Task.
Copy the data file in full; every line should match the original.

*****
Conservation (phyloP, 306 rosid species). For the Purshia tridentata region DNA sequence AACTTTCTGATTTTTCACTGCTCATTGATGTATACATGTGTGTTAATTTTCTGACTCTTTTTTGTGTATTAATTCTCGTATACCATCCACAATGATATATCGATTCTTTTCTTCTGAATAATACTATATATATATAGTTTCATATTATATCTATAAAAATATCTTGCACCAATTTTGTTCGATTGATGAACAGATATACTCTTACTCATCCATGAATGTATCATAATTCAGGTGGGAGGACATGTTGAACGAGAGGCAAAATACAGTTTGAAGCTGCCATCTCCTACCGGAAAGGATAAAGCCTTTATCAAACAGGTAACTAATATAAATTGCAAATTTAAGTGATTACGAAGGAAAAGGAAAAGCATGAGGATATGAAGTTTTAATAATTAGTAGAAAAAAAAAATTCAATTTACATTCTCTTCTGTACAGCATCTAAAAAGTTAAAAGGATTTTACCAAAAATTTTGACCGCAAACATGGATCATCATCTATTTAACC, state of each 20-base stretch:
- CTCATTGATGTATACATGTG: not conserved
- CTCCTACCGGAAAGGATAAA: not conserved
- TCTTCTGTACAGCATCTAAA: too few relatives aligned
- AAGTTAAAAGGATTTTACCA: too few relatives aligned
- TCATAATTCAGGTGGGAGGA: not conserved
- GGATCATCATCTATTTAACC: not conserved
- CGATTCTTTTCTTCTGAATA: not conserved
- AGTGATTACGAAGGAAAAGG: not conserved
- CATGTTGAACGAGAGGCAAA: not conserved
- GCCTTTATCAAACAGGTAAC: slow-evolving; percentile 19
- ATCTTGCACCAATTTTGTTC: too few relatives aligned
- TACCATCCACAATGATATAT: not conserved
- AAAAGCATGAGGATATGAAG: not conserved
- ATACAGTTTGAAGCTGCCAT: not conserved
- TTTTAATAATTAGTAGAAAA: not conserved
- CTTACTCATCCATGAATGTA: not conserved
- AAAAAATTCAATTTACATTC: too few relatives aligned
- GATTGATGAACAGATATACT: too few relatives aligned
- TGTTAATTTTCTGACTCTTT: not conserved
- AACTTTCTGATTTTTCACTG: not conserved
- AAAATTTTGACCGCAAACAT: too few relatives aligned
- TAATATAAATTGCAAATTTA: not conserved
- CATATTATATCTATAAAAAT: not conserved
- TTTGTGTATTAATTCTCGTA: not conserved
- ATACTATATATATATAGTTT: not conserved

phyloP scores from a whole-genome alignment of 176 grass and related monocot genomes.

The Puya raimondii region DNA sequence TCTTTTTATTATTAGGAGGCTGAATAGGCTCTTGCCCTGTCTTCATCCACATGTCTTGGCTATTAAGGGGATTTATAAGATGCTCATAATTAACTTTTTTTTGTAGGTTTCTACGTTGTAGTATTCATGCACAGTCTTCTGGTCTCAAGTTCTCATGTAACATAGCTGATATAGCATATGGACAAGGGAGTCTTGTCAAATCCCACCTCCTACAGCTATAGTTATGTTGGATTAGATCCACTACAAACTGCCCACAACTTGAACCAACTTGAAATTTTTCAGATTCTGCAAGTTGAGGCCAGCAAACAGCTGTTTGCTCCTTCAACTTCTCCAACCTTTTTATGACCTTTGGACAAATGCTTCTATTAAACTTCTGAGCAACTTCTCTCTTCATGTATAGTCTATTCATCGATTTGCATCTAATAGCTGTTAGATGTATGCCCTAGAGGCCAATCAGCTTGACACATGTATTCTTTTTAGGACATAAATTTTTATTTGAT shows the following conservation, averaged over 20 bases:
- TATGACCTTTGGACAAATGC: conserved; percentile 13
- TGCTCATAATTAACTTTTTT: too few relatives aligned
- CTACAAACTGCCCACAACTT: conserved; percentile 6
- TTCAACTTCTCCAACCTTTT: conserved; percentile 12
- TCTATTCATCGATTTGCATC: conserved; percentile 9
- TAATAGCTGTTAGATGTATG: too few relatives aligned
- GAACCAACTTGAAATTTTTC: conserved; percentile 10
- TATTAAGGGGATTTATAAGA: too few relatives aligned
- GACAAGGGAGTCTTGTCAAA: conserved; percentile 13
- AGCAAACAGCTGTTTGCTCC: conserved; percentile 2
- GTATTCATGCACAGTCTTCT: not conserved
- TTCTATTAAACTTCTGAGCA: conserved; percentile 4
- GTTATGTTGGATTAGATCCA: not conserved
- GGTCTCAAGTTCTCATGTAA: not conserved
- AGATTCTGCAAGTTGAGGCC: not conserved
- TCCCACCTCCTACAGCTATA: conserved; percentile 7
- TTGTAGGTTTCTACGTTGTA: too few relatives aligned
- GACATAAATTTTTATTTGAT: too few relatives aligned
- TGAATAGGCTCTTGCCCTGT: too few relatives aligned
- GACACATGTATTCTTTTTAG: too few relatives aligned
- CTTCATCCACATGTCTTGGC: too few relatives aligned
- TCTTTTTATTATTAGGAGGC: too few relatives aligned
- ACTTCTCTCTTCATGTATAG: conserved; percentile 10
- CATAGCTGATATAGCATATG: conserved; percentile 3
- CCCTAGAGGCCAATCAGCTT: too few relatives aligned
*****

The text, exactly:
Conservation (phyloP, 306 rosid species). For the Purshia tridentata region DNA sequence AACTTTCTGATTTTTCACTGCTCATTGATGTATACATGTGTGTTAATTTTCTGACTCTTTTTTGTGTATTAATTCTCGTATACCATCCACAATGATATATCGATTCTTTTCTTCTGAATAATACTATATATATATAGTTTCATATTATATCTATAAAAATATCTTGCACCAATTTTGTTCGATTGATGAACAGATATACTCTTACTCATCCATGAATGTATCATAATTCAGGTGGGAGGACATGTTGAACGAGAGGCAAAATACAGTTTGAAGCTGCCATCTCCTACCGGAAAGGATAAAGCCTTTATCAAACAGGTAACTAATATAAATTGCAAATTTAAGTGATTACGAAGGAAAAGGAAAAGCATGAGGATATGAAGTTTTAATAATTAGTAGAAAAAAAAAATTCAATTTACATTCTCTTCTGTACAGCATCTAAAAAGTTAAAAGGATTTTACCAAAAATTTTGACCGCAAACATGGATCATCATCTATTTAACC, state of each 20-base stretch:
- CTCATTGATGTATACATGTG: not conserved
- CTCCTACCGGAAAGGATAAA: not conserved
- TCTTCTGTACAGCATCTAAA: too few relatives aligned
- AAGTTAAAAGGATTTTACCA: too few relatives aligned
- TCATAATTCAGGTGGGAGGA: not conserved
- GGATCATCATCTATTTAACC: not conserved
- CGATTCTTTTCTTCTGAATA: not conserved
- AGTGATTACGAAGGAAAAGG: not conserved
- CATGTTGAACGAGAGGCAAA: not conserved
- GCCTTTATCAAACAGGTAAC: slow-evolving; percentile 19
- ATCTTGCACCAATTTTGTTC: too few relatives aligned
- TACCATCCACAATGATATAT: not conserved
- AAAAGCATGAGGATATGAAG: not conserved
- ATACAGTTTGAAGCTGCCAT: not conserved
- TTTTAATAATTAGTAGAAAA: not conserved
- CTTACTCATCCATGAATGTA: not conserved
- AAAAAATTCAATTTACATTC: too few relatives aligned
- GATTGATGAACAGATATACT: too few relatives aligned
- TGTTAATTTTCTGACTCTTT: not conserved
- AACTTTCTGATTTTTCACTG: not conserved
- AAAATTTTGACCGCAAACAT: too few relatives aligned
- TAATATAAATTGCAAATTTA: not conserved
- CATATTATATCTATAAAAAT: not conserved
- TTTGTGTATTAATTCTCGTA: not conserved
- ATACTATATATATATAGTTT: not conserved

phyloP scores from a whole-genome alignment of 176 grass and related monocot genomes.

The Puya raimondii region DNA sequence TCTTTTTATTATTAGGAGGCTGAATAGGCTCTTGCCCTGTCTTCATCCACATGTCTTGGCTATTAAGGGGATTTATAAGATGCTCATAATTAACTTTTTTTTGTAGGTTTCTACGTTGTAGTATTCATGCACAGTCTTCTGGTCTCAAGTTCTCATGTAACATAGCTGATATAGCATATGGACAAGGGAGTCTTGTCAAATCCCACCTCCTACAGCTATAGTTATGTTGGATTAGATCCACTACAAACTGCCCACAACTTGAACCAACTTGAAATTTTTCAGATTCTGCAAGTTGAGGCCAGCAAACAGCTGTTTGCTCCTTCAACTTCTCCAACCTTTTTATGACCTTTGGACAAATGCTTCTATTAAACTTCTGAGCAACTTCTCTCTTCATGTATAGTCTATTCATCGATTTGCATCTAATAGCTGTTAGATGTATGCCCTAGAGGCCAATCAGCTTGACACATGTATTCTTTTTAGGACATAAATTTTTATTTGAT shows the following conservation, averaged over 20 bases:
- TATGACCTTTGGACAAATGC: conserved; percentile 13
- TGCTCATAATTAACTTTTTT: too few relatives aligned
- CTACAAACTGCCCACAACTT: conserved; percentile 6
- TTCAACTTCTCCAACCTTTT: conserved; percentile 12
- TCTATTCATCGATTTGCATC: conserved; percentile 9
- TAATAGCTGTTAGATGTATG: too few relatives aligned
- GAACCAACTTGAAATTTTTC: conserved; percentile 10
- TATTAAGGGGATTTATAAGA: too few relatives aligned
- GACAAGGGAGTCTTGTCAAA: conserved; percentile 13
- AGCAAACAGCTGTTTGCTCC: conserved; percentile 2
- GTATTCATGCACAGTCTTCT: not conserved
- TTCTATTAAACTTCTGAGCA: conserved; percentile 4
- GTTATGTTGGATTAGATCCA: not conserved
- GGTCTCAAGTTCTCATGTAA: not conserved
- AGATTCTGCAAGTTGAGGCC: not conserved
- TCCCACCTCCTACAGCTATA: conserved; percentile 7
- TTGTAGGTTTCTACGTTGTA: too few relatives aligned
- GACATAAATTTTTATTTGAT: too few relatives aligned
- TGAATAGGCTCTTGCCCTGT: too few relatives aligned
- GACACATGTATTCTTTTTAG: too few relatives aligned
- CTTCATCCACATGTCTTGGC: too few relatives aligned
- TCTTTTTATTATTAGGAGGC: too few relatives aligned
- ACTTCTCTCTTCATGTATAG: conserved; percentile 10
- CATAGCTGATATAGCATATG: conserved; percentile 3
- CCCTAGAGGCCAATCAGCTT: too few relatives aligned